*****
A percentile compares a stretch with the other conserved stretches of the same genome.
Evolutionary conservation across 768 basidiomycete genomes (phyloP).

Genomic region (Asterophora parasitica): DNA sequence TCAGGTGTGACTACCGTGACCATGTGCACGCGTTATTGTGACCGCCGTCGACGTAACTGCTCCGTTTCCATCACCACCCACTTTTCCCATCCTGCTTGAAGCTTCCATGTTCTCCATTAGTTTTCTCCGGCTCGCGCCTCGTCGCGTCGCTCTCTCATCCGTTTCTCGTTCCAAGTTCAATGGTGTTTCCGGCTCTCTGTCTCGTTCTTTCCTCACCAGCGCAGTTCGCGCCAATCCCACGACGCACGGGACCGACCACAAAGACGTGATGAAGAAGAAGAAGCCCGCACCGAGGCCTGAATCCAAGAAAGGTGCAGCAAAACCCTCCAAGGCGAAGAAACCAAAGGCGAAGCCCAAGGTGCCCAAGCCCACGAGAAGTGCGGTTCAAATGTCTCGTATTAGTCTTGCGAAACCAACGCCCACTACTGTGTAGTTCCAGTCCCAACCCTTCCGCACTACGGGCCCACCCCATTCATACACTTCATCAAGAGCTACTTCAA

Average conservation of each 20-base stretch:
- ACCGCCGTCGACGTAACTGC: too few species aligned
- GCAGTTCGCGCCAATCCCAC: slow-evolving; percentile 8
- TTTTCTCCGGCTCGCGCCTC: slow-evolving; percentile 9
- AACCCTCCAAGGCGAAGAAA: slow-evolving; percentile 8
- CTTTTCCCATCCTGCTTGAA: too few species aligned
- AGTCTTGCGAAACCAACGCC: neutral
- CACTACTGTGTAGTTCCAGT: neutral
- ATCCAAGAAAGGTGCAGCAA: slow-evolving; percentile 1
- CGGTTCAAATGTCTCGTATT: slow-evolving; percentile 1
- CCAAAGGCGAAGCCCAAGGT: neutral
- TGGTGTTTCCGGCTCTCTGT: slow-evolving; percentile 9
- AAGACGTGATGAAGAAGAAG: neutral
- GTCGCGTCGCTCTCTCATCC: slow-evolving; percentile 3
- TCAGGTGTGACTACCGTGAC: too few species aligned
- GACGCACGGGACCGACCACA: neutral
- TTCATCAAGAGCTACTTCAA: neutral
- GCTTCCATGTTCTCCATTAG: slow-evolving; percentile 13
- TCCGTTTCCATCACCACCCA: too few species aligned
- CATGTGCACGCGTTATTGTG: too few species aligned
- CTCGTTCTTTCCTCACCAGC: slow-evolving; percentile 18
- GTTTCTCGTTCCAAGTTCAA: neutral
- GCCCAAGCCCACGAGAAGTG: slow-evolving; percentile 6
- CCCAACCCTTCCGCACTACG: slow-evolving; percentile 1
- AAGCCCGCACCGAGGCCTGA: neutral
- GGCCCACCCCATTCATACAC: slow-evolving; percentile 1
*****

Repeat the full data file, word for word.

A percentile compares a stretch with the other conserved stretches of the same genome.
Evolutionary conservation across 768 basidiomycete genomes (phyloP).

Genomic region (Asterophora parasitica): DNA sequence TCAGGTGTGACTACCGTGACCATGTGCACGCGTTATTGTGACCGCCGTCGACGTAACTGCTCCGTTTCCATCACCACCCACTTTTCCCATCCTGCTTGAAGCTTCCATGTTCTCCATTAGTTTTCTCCGGCTCGCGCCTCGTCGCGTCGCTCTCTCATCCGTTTCTCGTTCCAAGTTCAATGGTGTTTCCGGCTCTCTGTCTCGTTCTTTCCTCACCAGCGCAGTTCGCGCCAATCCCACGACGCACGGGACCGACCACAAAGACGTGATGAAGAAGAAGAAGCCCGCACCGAGGCCTGAATCCAAGAAAGGTGCAGCAAAACCCTCCAAGGCGAAGAAACCAAAGGCGAAGCCCAAGGTGCCCAAGCCCACGAGAAGTGCGGTTCAAATGTCTCGTATTAGTCTTGCGAAACCAACGCCCACTACTGTGTAGTTCCAGTCCCAACCCTTCCGCACTACGGGCCCACCCCATTCATACACTTCATCAAGAGCTACTTCAA

Average conservation of each 20-base stretch:
- ACCGCCGTCGACGTAACTGC: too few species aligned
- GCAGTTCGCGCCAATCCCAC: slow-evolving; percentile 8
- TTTTCTCCGGCTCGCGCCTC: slow-evolving; percentile 9
- AACCCTCCAAGGCGAAGAAA: slow-evolving; percentile 8
- CTTTTCCCATCCTGCTTGAA: too few species aligned
- AGTCTTGCGAAACCAACGCC: neutral
- CACTACTGTGTAGTTCCAGT: neutral
- ATCCAAGAAAGGTGCAGCAA: slow-evolving; percentile 1
- CGGTTCAAATGTCTCGTATT: slow-evolving; percentile 1
- CCAAAGGCGAAGCCCAAGGT: neutral
- TGGTGTTTCCGGCTCTCTGT: slow-evolving; percentile 9
- AAGACGTGATGAAGAAGAAG: neutral
- GTCGCGTCGCTCTCTCATCC: slow-evolving; percentile 3
- TCAGGTGTGACTACCGTGAC: too few species aligned
- GACGCACGGGACCGACCACA: neutral
- TTCATCAAGAGCTACTTCAA: neutral
- GCTTCCATGTTCTCCATTAG: slow-evolving; percentile 13
- TCCGTTTCCATCACCACCCA: too few species aligned
- CATGTGCACGCGTTATTGTG: too few species aligned
- CTCGTTCTTTCCTCACCAGC: slow-evolving; percentile 18
- GTTTCTCGTTCCAAGTTCAA: neutral
- GCCCAAGCCCACGAGAAGTG: slow-evolving; percentile 6
- CCCAACCCTTCCGCACTACG: slow-evolving; percentile 1
- AAGCCCGCACCGAGGCCTGA: neutral
- GGCCCACCCCATTCATACAC: slow-evolving; percentile 1